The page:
4. Ben, I asked the same question a few years ago. I was using 2 parts epoxy putty to glue the twisted wires in, to make indestructible hook and tow eyes, but it was too much work to do. So I started to use epoxy, just as BobP says, with a piece of wire to help epoxy plunge into the hole (a small diameter hole, just 1.9 mm, or 0.0748"). I could not fill the hole with epoxy this way, but the epoxy in the hole and the epoxy which you put on the wire is enough to make a safe wire eye. Do not use Devcon 2 ton for this, because you will not be able to glue too many hook hangers from one mixing. I use now a 2 hours cure epoxy for this. The epoxy is safe even if you have to glue a less than 1" long twisted wire.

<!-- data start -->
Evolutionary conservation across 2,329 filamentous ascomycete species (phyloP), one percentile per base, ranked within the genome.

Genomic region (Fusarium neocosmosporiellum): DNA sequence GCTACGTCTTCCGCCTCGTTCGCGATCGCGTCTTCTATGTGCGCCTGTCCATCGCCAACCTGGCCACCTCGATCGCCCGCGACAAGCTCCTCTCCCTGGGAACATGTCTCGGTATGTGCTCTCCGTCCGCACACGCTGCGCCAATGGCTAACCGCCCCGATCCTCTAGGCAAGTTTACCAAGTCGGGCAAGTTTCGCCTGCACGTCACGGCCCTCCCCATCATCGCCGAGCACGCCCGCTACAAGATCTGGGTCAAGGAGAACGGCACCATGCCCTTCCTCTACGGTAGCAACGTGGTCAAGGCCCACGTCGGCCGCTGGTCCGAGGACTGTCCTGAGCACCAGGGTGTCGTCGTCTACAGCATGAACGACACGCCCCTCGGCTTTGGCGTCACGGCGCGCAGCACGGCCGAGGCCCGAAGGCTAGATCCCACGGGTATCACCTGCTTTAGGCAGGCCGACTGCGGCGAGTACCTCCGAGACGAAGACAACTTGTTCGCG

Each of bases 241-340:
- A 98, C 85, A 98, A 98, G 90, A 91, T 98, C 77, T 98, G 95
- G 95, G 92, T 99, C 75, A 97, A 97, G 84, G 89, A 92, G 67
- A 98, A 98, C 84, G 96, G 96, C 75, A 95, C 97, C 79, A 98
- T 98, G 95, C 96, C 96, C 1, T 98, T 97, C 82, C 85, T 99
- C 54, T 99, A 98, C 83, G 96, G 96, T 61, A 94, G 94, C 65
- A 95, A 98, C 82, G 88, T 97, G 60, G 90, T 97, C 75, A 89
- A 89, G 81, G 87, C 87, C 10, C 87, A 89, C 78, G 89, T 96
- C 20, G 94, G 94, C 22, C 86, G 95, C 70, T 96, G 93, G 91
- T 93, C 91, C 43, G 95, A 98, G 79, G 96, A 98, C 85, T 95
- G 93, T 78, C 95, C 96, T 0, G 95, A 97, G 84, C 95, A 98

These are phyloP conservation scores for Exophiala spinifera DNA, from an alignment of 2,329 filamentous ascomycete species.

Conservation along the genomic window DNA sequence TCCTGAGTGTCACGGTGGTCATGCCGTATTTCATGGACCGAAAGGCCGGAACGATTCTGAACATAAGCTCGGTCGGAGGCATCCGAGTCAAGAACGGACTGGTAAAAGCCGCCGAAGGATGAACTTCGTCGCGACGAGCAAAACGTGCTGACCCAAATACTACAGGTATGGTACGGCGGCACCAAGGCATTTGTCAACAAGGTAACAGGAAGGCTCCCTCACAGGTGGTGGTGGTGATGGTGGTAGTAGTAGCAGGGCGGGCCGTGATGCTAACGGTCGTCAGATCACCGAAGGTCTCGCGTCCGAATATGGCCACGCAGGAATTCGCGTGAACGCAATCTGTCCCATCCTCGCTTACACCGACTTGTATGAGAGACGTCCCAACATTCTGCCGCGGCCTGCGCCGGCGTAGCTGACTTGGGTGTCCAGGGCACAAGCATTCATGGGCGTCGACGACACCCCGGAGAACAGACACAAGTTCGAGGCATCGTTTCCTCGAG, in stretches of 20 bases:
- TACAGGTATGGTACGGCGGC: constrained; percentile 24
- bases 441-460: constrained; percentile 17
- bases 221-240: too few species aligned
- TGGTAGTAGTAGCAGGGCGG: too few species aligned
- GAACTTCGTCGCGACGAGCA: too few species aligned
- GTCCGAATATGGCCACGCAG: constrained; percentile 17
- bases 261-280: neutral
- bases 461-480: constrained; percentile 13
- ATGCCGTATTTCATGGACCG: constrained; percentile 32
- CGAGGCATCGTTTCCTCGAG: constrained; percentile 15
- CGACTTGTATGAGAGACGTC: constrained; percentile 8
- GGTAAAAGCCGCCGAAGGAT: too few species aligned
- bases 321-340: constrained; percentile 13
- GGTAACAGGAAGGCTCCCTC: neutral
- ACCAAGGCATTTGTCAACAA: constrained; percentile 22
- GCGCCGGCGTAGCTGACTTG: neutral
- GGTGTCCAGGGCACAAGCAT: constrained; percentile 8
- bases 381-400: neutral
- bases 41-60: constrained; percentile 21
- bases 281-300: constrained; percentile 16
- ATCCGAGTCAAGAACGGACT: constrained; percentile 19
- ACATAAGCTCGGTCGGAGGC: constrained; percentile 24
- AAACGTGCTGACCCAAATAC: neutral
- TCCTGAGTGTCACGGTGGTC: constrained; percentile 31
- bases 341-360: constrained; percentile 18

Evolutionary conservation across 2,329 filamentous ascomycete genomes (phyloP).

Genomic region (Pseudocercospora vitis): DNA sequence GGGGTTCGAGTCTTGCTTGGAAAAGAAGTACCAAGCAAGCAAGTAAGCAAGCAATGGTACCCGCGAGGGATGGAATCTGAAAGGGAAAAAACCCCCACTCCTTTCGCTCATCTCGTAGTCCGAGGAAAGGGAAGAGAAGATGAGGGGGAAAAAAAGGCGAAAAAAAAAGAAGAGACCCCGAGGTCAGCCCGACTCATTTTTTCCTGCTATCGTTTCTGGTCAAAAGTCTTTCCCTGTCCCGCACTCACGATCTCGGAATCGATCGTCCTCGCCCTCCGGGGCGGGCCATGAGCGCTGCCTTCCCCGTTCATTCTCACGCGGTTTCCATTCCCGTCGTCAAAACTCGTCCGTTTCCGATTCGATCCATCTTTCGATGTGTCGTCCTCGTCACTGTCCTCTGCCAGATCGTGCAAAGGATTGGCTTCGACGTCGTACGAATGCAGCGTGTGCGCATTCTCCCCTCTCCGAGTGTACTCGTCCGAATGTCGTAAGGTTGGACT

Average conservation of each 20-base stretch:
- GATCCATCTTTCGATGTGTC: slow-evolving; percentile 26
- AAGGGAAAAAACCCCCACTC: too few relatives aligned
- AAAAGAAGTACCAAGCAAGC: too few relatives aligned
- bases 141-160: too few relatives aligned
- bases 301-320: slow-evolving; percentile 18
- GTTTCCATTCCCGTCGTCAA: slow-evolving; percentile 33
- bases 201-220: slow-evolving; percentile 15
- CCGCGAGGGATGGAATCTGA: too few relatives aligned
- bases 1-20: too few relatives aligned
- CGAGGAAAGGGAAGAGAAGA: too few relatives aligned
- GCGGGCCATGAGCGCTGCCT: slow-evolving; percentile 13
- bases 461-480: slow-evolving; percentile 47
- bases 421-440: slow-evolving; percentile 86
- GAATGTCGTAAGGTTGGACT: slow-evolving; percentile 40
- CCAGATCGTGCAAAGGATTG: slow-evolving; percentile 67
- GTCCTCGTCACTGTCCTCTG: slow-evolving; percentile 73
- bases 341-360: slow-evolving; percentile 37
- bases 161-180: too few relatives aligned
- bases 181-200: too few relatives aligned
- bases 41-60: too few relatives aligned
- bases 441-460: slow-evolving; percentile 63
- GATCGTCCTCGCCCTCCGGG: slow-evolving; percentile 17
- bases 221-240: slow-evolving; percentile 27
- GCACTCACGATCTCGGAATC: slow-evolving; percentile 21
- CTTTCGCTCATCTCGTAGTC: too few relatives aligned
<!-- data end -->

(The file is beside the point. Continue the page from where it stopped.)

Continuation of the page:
5. rofish

    BDS 1 first try

    I know what you will say if you do not catch fish on these: the fish were too clever and they knew it was not the original I was tempting them with... Now seriously, I like more the copies than the original, at least from the painting point of view. I think the colors are beautiful.
  6. Mark, I think you could see that I have no problem in understanding what the maximum air pressure automatic shut off is meant for (safety matter). My problem was in understanding why some compressors have the auto air on at 3 psi while others have it at 40.6 psi. And they are both meant for airbrushing. I thought that since the air pressure comes from the tank, and the pressure in it could not go under a certain value (in my example 40.6 psi), then what will you do in case you need a lower pressure in your airbrush? Obviously, you will adjust the inline paint regulator as you say. But I didn't know about this small aspect. I felt from the very beginning that I have asked a dumb question, but I couldn't figure out why. Many thanks for replying to such a question.